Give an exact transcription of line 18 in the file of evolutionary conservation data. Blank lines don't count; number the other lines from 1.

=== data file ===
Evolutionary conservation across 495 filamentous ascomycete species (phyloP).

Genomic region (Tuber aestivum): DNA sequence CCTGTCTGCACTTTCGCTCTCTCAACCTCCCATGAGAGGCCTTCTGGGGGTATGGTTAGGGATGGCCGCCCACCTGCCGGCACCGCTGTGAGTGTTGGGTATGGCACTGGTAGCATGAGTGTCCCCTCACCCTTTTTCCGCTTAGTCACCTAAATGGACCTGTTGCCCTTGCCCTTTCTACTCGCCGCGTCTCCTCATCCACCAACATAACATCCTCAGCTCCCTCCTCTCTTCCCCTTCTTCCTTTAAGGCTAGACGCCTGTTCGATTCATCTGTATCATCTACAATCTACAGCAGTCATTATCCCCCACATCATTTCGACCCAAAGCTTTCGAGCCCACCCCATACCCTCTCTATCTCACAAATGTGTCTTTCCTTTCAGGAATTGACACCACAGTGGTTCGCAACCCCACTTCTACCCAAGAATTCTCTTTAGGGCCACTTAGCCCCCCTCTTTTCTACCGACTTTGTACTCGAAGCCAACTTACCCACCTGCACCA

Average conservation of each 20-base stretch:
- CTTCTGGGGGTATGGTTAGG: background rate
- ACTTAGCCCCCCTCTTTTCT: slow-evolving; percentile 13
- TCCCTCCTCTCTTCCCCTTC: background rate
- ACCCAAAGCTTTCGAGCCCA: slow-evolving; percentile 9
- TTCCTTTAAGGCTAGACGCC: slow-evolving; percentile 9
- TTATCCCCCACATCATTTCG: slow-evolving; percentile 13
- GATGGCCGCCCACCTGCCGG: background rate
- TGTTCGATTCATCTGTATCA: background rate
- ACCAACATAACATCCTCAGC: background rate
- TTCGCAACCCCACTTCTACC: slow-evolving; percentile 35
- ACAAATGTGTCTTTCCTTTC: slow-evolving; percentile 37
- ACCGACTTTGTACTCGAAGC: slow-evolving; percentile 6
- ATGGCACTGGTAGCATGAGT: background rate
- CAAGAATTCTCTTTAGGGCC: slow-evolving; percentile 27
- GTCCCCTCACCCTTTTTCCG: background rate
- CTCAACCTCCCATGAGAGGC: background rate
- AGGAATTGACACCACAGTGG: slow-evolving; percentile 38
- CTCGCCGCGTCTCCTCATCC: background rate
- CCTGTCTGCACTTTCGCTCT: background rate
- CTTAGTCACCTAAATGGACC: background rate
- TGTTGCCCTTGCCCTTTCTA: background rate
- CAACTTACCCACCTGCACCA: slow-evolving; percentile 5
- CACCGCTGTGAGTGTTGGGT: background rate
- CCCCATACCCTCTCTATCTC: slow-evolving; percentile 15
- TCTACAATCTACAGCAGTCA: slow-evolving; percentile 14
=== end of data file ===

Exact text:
- GTCCCCTCACCCTTTTTCCG: background rate